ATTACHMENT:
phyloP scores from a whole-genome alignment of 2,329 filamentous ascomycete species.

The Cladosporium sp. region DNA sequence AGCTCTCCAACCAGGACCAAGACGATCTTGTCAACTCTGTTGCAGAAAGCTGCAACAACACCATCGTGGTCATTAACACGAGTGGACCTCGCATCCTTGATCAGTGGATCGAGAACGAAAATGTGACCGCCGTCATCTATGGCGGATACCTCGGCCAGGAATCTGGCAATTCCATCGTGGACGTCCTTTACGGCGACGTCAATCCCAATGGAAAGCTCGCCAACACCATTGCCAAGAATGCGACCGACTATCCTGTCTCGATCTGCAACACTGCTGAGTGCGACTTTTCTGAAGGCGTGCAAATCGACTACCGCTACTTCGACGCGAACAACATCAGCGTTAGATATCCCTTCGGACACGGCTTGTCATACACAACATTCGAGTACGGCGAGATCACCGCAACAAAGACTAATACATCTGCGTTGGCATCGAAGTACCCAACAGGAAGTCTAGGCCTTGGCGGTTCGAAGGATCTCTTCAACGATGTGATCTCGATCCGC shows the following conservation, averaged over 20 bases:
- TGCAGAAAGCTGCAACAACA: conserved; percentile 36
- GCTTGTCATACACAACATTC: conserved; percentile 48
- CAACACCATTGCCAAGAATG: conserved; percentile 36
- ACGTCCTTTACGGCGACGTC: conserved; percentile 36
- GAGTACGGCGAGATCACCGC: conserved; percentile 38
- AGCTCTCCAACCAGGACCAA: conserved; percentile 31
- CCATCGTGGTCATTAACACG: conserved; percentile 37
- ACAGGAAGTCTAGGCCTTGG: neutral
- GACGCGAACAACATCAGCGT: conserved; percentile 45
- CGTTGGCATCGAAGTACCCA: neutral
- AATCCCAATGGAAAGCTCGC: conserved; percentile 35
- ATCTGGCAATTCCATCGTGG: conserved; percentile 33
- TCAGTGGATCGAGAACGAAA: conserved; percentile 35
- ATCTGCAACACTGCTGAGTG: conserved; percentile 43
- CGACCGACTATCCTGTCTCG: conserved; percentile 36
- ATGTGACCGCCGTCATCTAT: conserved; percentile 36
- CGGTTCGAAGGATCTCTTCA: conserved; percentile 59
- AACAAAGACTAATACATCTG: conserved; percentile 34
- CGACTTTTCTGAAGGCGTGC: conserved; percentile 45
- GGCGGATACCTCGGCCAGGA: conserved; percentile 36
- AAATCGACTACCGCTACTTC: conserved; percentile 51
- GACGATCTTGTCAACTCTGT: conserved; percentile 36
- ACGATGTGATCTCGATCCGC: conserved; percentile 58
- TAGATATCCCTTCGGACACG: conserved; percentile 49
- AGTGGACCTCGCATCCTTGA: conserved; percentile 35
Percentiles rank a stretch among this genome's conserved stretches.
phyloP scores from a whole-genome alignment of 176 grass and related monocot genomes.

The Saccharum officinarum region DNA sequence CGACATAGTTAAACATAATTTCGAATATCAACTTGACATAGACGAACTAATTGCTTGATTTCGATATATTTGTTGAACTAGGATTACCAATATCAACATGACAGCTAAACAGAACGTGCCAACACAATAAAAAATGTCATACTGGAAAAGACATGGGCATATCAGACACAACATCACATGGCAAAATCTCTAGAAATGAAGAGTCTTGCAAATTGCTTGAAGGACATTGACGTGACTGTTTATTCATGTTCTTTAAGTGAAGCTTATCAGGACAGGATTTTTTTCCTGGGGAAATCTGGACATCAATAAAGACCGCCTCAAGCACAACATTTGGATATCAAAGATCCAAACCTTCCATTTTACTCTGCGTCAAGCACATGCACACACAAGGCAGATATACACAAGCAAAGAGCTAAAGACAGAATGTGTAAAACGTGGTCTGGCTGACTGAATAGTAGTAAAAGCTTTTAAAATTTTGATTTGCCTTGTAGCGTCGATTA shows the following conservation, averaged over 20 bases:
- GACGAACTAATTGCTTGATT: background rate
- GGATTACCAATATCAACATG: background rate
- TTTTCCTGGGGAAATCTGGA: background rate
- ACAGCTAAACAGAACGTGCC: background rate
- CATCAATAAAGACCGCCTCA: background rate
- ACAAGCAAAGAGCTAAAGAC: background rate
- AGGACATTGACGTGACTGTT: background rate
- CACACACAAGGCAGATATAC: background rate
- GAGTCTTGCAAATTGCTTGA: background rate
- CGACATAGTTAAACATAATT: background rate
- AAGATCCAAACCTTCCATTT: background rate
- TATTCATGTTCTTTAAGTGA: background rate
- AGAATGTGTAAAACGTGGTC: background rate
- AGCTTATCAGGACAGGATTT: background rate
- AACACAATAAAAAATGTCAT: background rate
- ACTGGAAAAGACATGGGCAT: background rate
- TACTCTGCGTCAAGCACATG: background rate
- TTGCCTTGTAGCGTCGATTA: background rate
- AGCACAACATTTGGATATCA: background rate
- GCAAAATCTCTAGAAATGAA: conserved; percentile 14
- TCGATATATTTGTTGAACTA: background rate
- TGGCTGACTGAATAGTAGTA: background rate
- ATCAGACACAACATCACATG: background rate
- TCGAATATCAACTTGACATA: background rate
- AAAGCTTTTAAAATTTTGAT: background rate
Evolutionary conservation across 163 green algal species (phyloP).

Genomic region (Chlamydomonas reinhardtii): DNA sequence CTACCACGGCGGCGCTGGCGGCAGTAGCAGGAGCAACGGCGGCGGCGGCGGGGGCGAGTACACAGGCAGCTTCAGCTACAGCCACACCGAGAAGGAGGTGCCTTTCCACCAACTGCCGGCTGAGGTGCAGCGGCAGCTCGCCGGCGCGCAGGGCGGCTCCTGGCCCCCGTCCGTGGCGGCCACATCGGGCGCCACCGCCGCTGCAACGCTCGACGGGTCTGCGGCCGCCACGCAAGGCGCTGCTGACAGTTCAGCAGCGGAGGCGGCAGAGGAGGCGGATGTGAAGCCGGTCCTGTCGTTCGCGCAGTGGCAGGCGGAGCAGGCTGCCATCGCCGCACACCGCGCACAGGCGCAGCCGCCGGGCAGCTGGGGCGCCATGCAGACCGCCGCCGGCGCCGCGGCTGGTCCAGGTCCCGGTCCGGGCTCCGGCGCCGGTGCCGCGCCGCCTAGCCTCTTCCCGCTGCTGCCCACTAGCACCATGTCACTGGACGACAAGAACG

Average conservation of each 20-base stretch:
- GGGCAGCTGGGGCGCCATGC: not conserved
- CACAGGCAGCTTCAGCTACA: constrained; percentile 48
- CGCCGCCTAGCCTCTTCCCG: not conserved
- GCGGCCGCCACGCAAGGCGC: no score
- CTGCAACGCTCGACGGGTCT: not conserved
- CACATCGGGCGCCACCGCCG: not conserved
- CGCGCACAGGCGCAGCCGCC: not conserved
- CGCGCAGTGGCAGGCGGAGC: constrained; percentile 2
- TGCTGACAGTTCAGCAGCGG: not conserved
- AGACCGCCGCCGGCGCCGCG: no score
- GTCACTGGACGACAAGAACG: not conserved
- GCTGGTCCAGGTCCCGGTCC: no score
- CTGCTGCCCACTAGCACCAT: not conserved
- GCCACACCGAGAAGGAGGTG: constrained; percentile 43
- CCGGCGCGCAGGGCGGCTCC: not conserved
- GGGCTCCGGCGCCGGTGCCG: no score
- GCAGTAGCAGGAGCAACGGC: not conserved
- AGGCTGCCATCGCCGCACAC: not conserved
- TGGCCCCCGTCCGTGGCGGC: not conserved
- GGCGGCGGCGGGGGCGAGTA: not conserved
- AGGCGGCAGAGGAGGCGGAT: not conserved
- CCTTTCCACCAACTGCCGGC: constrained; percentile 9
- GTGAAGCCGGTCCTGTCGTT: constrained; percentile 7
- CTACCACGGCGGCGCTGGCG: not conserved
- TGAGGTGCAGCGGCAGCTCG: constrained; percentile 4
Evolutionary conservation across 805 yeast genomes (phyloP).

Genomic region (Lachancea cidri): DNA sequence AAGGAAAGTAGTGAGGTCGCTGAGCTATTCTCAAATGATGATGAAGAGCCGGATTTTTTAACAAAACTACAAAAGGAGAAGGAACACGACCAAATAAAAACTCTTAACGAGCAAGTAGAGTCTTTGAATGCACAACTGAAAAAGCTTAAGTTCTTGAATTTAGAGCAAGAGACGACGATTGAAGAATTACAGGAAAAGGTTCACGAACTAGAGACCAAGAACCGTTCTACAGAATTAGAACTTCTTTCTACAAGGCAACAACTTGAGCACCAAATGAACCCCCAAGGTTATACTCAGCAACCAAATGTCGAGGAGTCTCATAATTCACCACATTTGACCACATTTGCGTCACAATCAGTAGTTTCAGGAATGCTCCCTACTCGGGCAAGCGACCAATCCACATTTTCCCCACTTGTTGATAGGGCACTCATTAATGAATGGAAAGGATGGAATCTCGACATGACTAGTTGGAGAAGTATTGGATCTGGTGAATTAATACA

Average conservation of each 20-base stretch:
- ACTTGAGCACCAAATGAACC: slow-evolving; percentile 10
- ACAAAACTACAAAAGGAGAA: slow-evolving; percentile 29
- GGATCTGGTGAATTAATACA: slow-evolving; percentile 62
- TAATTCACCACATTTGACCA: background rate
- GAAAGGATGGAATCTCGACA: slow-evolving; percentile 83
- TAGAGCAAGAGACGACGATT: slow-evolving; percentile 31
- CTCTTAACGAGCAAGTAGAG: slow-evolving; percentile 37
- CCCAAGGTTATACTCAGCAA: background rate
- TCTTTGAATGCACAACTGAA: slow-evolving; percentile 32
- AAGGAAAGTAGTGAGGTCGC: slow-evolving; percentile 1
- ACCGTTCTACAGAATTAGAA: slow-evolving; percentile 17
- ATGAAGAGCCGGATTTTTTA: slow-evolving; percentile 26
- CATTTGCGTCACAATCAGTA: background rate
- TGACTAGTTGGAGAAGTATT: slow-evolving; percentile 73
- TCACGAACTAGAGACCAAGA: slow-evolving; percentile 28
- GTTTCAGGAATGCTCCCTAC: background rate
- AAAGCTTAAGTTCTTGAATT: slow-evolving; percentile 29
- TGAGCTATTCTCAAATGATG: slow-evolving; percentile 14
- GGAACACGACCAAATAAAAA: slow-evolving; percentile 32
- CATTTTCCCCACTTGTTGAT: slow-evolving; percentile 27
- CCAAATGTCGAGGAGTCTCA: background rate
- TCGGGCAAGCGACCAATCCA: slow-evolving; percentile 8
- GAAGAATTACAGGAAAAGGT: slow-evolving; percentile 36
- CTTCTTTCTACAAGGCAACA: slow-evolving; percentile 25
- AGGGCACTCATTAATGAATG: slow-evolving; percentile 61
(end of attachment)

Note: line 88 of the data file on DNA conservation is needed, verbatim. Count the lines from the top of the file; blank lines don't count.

- ACAAAACTACAAAAGGAGAA: slow-evolving; percentile 29